In an old house with single-glass panes in rattling wooden sash, there's usually just one obvious choice —replace these sad sash windows with secure, tight, energy-efficient units that have operable screens, tilt-out options for cleaning, and maintenance-free exteriors. “With windows like these,” explains Les Brownell, owner of Vermont-based Windows & Doors By Brownell (while picking at a curling chunk of glazing compound that's falling away from a peeling double-hung), “there's no point trying to salvage them.”
Brownell, like most window replacement contractors, will candidly point out the few minor drawbacks of replacement units: The thicker frame slightly reduces the glass size; internal grilles and hard corners won't have the same character as the sculpted muntins of Victorian-era originals. But even these issues can be solved if the budget's big enough. “On an upscale job,” Brownell says, “the best choice is to pull out the jambs as well as the sash, not just install an infill.” Brownell, who has built his company around strong brand awareness for Marvin, is comfortable with matching any style and any opening. “Marvin can pretty much do anything we ask,” he says.
Counterpoint “Replacement is an easy sell,” argues John Leeke, a historic preservation consultant and director of Historic HomeWorks in Portland, Maine, which trains tradespeople and savvy homeowners in understanding and maintaining older buildings. “It's become so automatic, people rarely ask about alternatives.” Leeke builds a strong a case for saving original wood sash by examining the energy issues first. “If you address the air leaks — which is relatively straightforward if you're willing to disassemble the window — it's hard to make an energy-payback argument, even with the increasing cost of energy. If the air sealing is addressed, the comfort issue will largely be addressed, as well,” he says. Radiant heat loss will be higher, but not radically noticeable.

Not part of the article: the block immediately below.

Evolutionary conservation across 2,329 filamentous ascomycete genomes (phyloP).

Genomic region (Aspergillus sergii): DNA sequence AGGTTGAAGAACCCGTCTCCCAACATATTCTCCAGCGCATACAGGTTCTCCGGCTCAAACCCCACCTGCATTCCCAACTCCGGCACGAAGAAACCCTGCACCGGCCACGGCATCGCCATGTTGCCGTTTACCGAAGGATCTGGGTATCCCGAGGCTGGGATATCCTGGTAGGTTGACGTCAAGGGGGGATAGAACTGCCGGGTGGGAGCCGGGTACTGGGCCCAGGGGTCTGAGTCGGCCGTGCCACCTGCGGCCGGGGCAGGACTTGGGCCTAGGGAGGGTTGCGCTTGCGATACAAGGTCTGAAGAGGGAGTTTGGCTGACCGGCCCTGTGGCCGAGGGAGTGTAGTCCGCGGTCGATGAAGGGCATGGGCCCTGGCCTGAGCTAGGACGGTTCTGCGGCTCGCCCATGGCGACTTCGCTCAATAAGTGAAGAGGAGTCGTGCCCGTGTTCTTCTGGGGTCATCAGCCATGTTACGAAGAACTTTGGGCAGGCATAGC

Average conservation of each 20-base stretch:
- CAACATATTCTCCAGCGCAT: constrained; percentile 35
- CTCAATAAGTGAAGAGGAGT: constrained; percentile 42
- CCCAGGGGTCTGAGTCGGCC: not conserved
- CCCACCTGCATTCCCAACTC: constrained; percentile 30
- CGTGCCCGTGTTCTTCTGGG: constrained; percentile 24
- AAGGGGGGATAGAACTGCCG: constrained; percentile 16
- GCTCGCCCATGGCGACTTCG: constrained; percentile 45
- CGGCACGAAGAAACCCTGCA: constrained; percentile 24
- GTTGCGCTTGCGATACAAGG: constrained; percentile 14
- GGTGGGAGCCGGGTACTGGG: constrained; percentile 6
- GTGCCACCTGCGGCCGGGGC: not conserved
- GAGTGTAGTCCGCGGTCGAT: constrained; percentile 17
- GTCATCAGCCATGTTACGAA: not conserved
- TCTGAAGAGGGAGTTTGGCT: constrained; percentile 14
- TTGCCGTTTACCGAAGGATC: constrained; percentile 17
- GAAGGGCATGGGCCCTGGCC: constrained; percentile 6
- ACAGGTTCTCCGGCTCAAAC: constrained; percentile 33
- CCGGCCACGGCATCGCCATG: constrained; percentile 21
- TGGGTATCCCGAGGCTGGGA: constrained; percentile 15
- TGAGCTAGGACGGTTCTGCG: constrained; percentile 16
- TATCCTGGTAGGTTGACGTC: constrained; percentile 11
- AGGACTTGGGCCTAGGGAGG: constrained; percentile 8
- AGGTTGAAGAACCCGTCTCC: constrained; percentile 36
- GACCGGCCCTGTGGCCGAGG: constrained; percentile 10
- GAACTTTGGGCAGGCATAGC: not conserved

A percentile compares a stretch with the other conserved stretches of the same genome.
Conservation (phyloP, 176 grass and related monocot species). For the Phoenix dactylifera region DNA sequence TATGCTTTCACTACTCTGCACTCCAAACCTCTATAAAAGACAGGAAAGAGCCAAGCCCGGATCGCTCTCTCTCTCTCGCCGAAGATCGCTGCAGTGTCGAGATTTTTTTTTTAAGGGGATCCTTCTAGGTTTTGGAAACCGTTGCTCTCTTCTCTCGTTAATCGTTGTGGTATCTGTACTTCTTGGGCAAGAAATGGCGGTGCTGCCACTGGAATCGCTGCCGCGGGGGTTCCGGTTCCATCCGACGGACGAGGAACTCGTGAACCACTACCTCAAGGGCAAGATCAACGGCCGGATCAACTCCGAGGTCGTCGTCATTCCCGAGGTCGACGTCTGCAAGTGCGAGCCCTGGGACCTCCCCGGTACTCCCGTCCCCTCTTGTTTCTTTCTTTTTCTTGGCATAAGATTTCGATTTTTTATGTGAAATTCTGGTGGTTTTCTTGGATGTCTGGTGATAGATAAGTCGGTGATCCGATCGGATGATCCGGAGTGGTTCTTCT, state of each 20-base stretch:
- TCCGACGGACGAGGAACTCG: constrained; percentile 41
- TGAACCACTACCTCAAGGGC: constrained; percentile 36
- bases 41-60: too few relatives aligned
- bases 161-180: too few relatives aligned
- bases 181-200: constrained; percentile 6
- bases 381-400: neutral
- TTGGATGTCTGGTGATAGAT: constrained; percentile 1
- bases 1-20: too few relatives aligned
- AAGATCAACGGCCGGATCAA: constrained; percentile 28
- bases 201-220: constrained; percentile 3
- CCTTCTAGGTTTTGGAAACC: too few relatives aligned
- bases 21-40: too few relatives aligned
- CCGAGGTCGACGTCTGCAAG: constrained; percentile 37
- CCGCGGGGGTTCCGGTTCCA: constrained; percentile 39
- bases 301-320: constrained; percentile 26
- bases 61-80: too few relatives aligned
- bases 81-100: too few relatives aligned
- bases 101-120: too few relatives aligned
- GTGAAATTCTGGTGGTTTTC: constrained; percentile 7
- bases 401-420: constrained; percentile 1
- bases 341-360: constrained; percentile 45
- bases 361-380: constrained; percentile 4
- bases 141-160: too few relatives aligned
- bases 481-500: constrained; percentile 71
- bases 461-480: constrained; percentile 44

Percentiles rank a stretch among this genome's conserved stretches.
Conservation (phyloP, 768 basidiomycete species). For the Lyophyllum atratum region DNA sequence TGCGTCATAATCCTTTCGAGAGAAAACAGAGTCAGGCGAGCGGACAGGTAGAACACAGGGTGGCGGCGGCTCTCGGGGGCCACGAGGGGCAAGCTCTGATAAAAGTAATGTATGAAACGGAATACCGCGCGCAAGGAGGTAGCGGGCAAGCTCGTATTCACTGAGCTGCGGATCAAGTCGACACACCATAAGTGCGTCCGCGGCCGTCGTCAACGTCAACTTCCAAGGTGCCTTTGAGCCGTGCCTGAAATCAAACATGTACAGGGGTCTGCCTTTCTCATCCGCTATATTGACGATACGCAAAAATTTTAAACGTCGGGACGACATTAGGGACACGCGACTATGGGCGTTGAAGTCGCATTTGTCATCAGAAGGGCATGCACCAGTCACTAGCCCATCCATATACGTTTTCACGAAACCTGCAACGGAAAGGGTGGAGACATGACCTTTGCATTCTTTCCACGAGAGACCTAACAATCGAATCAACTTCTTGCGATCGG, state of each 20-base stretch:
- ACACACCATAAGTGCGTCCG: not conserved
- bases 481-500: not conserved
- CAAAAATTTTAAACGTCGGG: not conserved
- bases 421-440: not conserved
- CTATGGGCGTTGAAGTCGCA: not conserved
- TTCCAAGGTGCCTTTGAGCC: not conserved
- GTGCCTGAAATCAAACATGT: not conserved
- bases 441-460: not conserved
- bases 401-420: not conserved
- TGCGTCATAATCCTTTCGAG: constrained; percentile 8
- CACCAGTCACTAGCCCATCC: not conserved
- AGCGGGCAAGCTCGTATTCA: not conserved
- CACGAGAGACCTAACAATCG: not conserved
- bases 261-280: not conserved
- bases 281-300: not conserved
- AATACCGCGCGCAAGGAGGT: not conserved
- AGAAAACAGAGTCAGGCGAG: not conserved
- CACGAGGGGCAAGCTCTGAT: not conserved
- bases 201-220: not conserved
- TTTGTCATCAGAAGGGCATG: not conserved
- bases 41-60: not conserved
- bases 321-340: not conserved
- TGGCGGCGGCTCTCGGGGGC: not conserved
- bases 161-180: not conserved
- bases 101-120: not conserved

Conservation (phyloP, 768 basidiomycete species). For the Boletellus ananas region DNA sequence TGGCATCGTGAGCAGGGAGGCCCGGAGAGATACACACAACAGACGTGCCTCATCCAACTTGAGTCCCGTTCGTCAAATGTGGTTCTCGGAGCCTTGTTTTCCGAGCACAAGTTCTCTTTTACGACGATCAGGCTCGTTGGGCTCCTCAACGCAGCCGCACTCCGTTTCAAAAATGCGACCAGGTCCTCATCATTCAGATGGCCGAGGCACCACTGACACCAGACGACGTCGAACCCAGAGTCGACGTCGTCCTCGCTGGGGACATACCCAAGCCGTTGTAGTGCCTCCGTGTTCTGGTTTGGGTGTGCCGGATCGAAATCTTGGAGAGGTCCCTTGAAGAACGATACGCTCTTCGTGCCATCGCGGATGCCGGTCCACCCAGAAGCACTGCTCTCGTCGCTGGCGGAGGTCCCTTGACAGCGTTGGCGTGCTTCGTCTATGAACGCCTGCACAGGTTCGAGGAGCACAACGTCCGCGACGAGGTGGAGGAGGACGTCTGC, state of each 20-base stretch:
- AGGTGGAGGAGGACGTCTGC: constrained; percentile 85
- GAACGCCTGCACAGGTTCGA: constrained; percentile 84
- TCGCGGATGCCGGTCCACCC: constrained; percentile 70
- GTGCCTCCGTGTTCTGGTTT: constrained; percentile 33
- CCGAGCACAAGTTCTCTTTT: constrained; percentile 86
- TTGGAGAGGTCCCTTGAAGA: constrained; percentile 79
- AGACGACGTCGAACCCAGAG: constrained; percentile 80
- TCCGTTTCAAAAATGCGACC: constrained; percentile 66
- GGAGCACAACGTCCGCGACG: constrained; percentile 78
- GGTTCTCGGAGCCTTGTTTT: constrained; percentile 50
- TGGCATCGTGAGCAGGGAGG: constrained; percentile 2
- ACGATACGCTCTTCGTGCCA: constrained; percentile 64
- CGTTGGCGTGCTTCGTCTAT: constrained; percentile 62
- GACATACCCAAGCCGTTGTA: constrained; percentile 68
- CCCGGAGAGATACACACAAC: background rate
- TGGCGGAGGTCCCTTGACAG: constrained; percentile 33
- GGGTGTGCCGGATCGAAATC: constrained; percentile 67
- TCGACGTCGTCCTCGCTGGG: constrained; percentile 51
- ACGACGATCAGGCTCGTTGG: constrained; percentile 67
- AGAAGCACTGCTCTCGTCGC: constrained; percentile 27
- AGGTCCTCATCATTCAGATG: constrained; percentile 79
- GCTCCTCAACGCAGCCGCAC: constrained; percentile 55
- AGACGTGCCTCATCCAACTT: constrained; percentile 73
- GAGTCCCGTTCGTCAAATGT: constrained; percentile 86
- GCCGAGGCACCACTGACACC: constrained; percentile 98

Leeke, who offers detailed technical guidelines for saving wood windows at www.historichomeworks.com, admits that the appeal for preserving existing windows is an easier sell at the higher end of the market. “People who buy an older home are often attracted by its character. You can win this client's confidence if you can describe what really gives an old home charm. Windows are right up there: The sculpted molding, the optical distortion of old glass, the proportions — these are all details that have real value.”
Leeke's approach might make better business sense for remodelers as well. “What do most remodelers make their money on —pushing product or selling skilled labor?” Leeke asks. “Repairing and maintaining wood windows does take skill and attention, but that's what good remodelers do. And they have the opportunity to come back for the maintenance work.”